Teaching American History has a series of interactive lessons about the American Revolution that are suitable for middle school and elementary school use. The lessons are divided into three chronological sections; 1775-1778, 1778-1781, and Treaty of Paris 1783. All of the lessons in the first two sections ask students to locate a place on a map. Students then answer a question about that place. After answering the question students are given a short text lesson. The lessons appear in chronological order. In the section on the Treaty of Paris students move through a series of placemarks on a map to learn about the terms of the Treaty of Paris.

Pictures of the Revolutionary War is a compilation of images about the Revolutionary War. The images in the collection chronicle the stirrings of rebellion in the pre-revolution years, the war from both American and British perspectives, and events following the Revolutionary War.

Crash Course has a ten part series on U.S. History. Included in that series is Taxes & Smuggling - Prelude to Revolution.



Keith Hughes offers Colonialism for Dummies as part of his series on U.S. History for Dummies.


The American Revolution Center has a fantastic interactive timeline about the American Revolution. The timeline features an easily navigated combination of text and images. Click on any event in the timeline to view a short paragraph about that event. Click on an image of an artifact in the timeline and a you will see an enlarged image of that artifact. The page hosting the enlarged artifact image also hosts a description of the artifact and in some cases a video podcast about the artifact. It really is one of the best US History timelines that I've come across.

Liberty, The American Revolution is a feature on PBS.org. There are a couple of resources in this feature that are worth noting. First, and probably the most useful, is The Chronicle of Revolution. The Chronicle of Revolution provides a timeline of events that contributed to the start of the American Revolution. Students can read newspaper accounts as they go through the chronicles. Within each newspaper account there are links to further reading about important people and places mentioned in the articles. The second item of interest in Liberty, The American Revolution is the Road to Revolution game. The game isn't really a game, it's more like a quiz with some graphics added to it. The game is designed to quiz students on the information in The Chronicle of Revolution.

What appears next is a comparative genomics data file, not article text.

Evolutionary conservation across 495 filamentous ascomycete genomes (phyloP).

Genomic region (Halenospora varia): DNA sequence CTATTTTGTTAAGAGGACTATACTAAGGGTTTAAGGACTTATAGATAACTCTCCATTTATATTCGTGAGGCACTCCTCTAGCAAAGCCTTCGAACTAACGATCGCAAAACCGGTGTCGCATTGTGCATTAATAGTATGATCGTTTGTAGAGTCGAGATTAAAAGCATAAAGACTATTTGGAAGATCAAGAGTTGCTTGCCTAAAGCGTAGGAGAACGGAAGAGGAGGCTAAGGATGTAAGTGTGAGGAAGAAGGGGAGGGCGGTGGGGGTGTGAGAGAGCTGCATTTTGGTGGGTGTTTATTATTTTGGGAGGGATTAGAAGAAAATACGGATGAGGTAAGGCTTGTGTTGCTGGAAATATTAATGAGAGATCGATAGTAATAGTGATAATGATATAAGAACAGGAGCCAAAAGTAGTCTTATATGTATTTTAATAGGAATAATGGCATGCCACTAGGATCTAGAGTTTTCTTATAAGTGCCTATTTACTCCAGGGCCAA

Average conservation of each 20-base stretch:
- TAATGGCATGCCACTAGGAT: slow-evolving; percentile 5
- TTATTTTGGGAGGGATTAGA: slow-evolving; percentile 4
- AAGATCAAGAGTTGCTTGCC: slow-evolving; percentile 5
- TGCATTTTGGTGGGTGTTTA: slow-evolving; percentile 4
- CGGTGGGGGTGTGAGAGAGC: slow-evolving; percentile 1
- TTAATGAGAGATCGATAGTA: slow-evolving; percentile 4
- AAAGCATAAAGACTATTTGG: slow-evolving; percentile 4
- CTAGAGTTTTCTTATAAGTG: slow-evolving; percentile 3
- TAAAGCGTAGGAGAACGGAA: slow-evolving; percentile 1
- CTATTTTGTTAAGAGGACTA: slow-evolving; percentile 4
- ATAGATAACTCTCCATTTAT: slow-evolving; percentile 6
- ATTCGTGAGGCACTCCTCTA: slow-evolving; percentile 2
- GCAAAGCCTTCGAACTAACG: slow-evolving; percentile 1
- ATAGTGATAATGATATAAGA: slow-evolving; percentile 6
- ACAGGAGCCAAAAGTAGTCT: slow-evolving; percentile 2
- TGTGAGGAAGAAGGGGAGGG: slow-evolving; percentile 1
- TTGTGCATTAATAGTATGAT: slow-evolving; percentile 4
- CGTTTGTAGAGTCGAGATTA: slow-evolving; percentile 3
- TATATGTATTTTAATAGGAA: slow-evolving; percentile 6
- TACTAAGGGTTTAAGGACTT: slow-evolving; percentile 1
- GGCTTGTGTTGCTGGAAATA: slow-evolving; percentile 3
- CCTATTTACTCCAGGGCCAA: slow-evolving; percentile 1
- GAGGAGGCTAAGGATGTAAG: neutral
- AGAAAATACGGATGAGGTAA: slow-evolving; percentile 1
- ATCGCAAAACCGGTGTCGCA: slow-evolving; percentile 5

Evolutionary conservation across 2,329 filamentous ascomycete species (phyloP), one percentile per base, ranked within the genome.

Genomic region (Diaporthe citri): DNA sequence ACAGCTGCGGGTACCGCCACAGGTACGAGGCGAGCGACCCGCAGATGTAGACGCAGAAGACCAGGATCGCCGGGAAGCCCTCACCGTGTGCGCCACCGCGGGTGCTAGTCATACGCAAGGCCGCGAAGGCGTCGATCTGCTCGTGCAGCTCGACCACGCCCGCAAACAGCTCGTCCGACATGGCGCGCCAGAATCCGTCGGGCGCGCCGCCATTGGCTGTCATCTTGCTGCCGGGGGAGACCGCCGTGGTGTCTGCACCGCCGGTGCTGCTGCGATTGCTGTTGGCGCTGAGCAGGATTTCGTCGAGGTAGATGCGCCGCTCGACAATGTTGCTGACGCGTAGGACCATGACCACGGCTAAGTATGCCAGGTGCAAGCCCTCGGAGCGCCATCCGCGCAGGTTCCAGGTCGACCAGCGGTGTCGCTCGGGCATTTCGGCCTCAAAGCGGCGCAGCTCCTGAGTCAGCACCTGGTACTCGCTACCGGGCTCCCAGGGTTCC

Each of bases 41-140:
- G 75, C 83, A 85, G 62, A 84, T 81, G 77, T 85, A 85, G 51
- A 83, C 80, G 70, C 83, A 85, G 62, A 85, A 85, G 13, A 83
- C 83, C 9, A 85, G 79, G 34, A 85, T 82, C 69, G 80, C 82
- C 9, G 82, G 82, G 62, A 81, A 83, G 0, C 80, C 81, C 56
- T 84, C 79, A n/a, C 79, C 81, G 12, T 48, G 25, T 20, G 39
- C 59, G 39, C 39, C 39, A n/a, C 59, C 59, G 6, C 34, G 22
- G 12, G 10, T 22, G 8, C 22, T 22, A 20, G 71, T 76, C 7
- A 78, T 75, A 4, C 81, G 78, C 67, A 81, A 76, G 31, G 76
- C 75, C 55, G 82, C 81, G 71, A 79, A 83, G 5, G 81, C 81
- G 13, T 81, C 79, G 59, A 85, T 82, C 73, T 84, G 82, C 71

The Revolution: Interactive Guide is a free iPad app about the American Revolution. The video embedded below provides a detailed overview of the app. Here are a few of the highlights of the app:
Narration of text.
Quizzes after each section.
Interactive images.
Flashcards
Comparisons to other revolutions.

5 Resources to Help Students Learn About Income Taxes

Today is the busiest day of the year for the U.S. Post Office. Why? Because tax returns have to be post marked by today. If you're looking for some resources for teaching about taxes, take a look at the items below.

This morning's episode of CNN Student News has a short segment on income taxes. And on the topic of the economics, today's episode also explains Bitcoins.


For high school students, college students, and adults CNN's Explain It To Me video about the "Buffett Rule" explains why sometimes the super rich don't pay as high a percentage of their income in taxes as the rest of us.

From time to time we all wonder where our tax dollars go. Now thanks to the White House's Federal Tax Payer Receipt we can find out. Visitors to the site can enter the data from their actual tax returns, enter data that they estimate, or choose to use one of the "common scenarios" to see a breakdown of what their tax dollars will be spent on.

Another place to see how tax revenue is distributed is What We Pay For. What We Pay For uses publicly available tax data to show you how your tax money is appropriated. On the left side of the screen you will see the total revenue and appropriations for the entire United States. On the right side of the screen you can enter your filing status and pre-tax earnings for the year to see the approximate amount you will pay toward US budget items. You can enter your pre-tax earnings as an annual figure, monthly figure, weekly, daily, or hourly wage.

The IRS website, Understanding Taxes, is a good source of lesson plans and individual learning materials about taxes and budgets. In the teacher section of the site you will find lesson plans like this one (opens as pdf) designed to teach students about services for which tax revenue is used. This lesson plan is based on the 2011 tax code, it has not been updated to reflect the 2012 tax code.